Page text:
Manchester Begin your English self-drive journey in the city that lies in Manchester, the Industrial Revolution’s heartland, where old working canals now sparkle with quayside cafés and contemporary museums. Manchester is easy to walk around on foot and offers copious shopping opportunities from designer, boutique and department stores. There are also a number of fascinating museums and art galleries including the Whitworth Art Gallery – voted Museum of the Year 2015.
Don’t miss the Science and Industry Museum (MOSI), which takes you on a journey through Manchester’s heritage with sights, sounds and even smells. Elsewhere, art lovers will be won over by the fine art and costumes on display at Manchester Art Gallery and the stunning architecture of Manchester Town Hall.
Manchester – Chester An hour drive in your rental car along the M56 and find yourself at the Roman city of Chester in northwest England. Enjoy the day soaking in Roman history while you stroll through Chester city walls that were first constructed by the Romans in 70 AD, and appreciate the medieval atmosphere that this town has been preserving for many years.
Chester – Lancaster Travel an hour up north from Chester in your hire car to Lancaster on M56 and M6. The county of Lancashire is famous for its cheese, Lancaster Hotpot, the beautiful Forest of Bowland, the Pendle witches, Lancaster Castle. Lancaster Castle is known as the ‘Queen’s only castle in the north’ filled with history that dates back to 1558. Nowadays, Lancaster Castle welcomes visitors of all ages for daily tours and special events.
Lancaster – Levens Hall Continue north on the M6 to Junction 36/A590 and follow the signs for Levens Hall and Gardens in Cumbria. With over 100 topiary pieces on show, many in the shape of chess pieces, a wander around Levens Hall is like stepping into Alice in Wonderland. The famous topiary gardens were designed by Monsieur Beaumont in 1694 and are the oldest and most extensive in world, with some designs reaching over nine metres high.
Tour the Lake District National Park by car which gives you the chance to see all of the highlights. The glistening lakes and towering mountains of England’s biggest National Park have inspired artists, poets and writers for generations. A key place to visit when traveling with children include The World of Beatrix Potter, which tells the story of Beatrix Potter, the famous children’s author and illustrator, and features the characters she created from Peter Rabbit to Jemima Puddle-Duck.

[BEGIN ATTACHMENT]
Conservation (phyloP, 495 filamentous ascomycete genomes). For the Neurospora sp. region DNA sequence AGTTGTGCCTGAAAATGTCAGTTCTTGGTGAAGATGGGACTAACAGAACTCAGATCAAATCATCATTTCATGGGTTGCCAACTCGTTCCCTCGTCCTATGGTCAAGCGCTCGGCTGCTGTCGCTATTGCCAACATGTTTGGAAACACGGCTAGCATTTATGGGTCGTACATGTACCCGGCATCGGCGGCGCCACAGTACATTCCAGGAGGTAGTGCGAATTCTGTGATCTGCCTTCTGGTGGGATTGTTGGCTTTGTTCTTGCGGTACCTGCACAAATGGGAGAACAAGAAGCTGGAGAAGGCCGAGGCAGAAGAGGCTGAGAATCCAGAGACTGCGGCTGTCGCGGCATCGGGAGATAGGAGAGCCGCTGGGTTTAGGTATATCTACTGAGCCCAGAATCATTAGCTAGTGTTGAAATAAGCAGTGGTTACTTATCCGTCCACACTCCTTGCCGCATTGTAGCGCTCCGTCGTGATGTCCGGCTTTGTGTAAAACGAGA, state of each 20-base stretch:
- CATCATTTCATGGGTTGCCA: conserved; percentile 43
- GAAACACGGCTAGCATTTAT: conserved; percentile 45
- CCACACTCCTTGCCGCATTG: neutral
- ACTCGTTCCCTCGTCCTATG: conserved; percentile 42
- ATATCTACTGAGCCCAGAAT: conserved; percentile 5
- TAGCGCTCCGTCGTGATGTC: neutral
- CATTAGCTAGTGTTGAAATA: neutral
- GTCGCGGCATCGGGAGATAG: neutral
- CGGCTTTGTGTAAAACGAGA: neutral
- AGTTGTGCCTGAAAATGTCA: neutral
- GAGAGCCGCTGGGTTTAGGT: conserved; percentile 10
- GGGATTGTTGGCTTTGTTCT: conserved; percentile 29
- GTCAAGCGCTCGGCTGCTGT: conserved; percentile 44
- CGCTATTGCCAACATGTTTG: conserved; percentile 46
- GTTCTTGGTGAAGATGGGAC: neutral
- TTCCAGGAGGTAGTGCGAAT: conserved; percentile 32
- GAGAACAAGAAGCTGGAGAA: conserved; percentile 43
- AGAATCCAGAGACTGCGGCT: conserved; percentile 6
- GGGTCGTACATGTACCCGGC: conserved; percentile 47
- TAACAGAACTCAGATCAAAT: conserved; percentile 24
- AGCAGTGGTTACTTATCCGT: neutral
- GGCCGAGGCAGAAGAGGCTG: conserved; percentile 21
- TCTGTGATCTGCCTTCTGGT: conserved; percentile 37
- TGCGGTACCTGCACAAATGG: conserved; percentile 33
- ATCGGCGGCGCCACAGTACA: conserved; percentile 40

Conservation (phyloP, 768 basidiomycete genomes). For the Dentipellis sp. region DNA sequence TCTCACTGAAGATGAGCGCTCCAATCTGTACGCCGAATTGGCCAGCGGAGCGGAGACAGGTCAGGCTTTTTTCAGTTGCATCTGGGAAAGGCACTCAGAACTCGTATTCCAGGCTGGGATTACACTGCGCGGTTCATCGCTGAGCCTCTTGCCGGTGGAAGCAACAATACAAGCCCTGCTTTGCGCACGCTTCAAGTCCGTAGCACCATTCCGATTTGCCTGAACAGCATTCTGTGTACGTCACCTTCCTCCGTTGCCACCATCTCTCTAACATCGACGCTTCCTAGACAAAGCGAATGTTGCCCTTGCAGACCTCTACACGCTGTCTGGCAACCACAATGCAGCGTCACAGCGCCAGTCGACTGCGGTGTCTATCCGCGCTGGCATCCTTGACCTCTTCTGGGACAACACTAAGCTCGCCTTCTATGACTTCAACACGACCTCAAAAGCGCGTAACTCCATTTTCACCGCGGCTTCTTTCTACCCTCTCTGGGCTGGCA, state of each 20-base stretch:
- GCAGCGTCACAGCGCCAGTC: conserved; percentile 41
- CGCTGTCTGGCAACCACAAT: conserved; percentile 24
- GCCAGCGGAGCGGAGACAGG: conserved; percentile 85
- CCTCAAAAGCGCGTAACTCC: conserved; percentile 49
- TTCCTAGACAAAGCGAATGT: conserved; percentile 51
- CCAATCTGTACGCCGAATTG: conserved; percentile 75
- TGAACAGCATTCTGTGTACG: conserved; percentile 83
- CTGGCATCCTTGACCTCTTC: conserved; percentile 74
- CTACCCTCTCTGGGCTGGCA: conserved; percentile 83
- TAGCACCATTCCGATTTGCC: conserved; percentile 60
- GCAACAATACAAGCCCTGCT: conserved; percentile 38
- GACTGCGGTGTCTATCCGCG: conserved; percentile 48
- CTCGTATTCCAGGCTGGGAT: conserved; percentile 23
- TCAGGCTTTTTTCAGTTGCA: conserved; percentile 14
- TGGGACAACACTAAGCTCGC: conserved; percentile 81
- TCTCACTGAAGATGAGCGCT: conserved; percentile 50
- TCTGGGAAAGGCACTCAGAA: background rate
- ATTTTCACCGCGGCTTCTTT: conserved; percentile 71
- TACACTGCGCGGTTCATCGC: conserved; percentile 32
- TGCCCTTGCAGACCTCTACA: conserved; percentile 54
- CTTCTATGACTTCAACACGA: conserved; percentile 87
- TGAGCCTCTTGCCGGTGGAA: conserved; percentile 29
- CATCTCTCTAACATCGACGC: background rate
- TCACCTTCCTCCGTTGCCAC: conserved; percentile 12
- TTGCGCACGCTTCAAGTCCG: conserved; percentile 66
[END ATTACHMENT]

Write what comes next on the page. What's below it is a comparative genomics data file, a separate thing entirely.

Levens Hall – Grasmere Your next adventure will continue in a unique village known as Grasmere. Take some time to explore the charming shops, tearooms and art galleries as well as the churchyard where William Wordsworth is buried. Don’t leave without trying Sarah Nelson’s Grasmere Gingerbread – the 19th century recipe for this crumbly treat is still top secret. Travel onwards to Alston on the A686, named ‘One of the Greatest Drives in Britain’ owing to the dramatic scenery of the Pennines encountered along its route.
Alston – Vindolanda Leaving Alston follow the signs for Vindolanda, the journey will take close to 2 hours. An extensive Roman museum located on a former ancient fort just south of Hadrian’s Wall, Vindolanda is a live archaeological site with excavations running in the week during certain months. Excavations aside, the museum is packed full of fascinating Roman artefacts, including Vindolanda’s precious writing tablets – the oldest surviving handwritten documents in Britain.
Alnwick – Durham Departing Alnwick drive south to the city of Durham, visit Durham Cathedral and Castle, a UNESCO World Heritage Site founded in the 11th century. Dominating the city’s skyline, it has starred in Harry Potter films and is one of Europe’s most impressive examples of Romanesque architecture. Make a stop at the Undercroft Restaurant beneath the cathedral before you spend the rest of the morning exploring this charming town.
Durham – York Hop back into your rental car and depart Durham via the A1M south and an hour and a half later you fill find yourself in the city of York. Venture off to the magnificent York Minster, one of the largest gothic cathedrals in Northern Europe, to admire its tennis court-sized stained glass window, and discover 2000 years of history at the Undercroft – a state-of-the-art attraction housed in chambers beneath the Minster. Vikings invaded the city more than 1000 years ago and you can experience what life was like back then at Jorvik Viking Centre, discovering the sights, sounds and smells on a journey through a Viking village. Only short drive away and you can refuel with afternoon tea at the immensely popular Bettys tearoom, don’t forget to try a Yorkshire Fat Rascal – a plump, fruity scone hand-decorated with a glacé cherry and almond face.
York – Chatsworth When you have finished exploring York travel south towards Chesterfield, and arrive at Chatsworth. Chatsworth is one of the UK’s most impressive stately homes with vast gardens and parkland rolling as far as the eye can see. Home to the Duke and Duchess of Devonshire, it has been passed down through 16 generations of the Cavendish family, while the house’s elaborate architecture, interiors and one of Europe’s most significant art collections have been evolving for five centuries. As you finish your stay in Chatsworth you may drive back to Manchester for your onward journey on your holiday.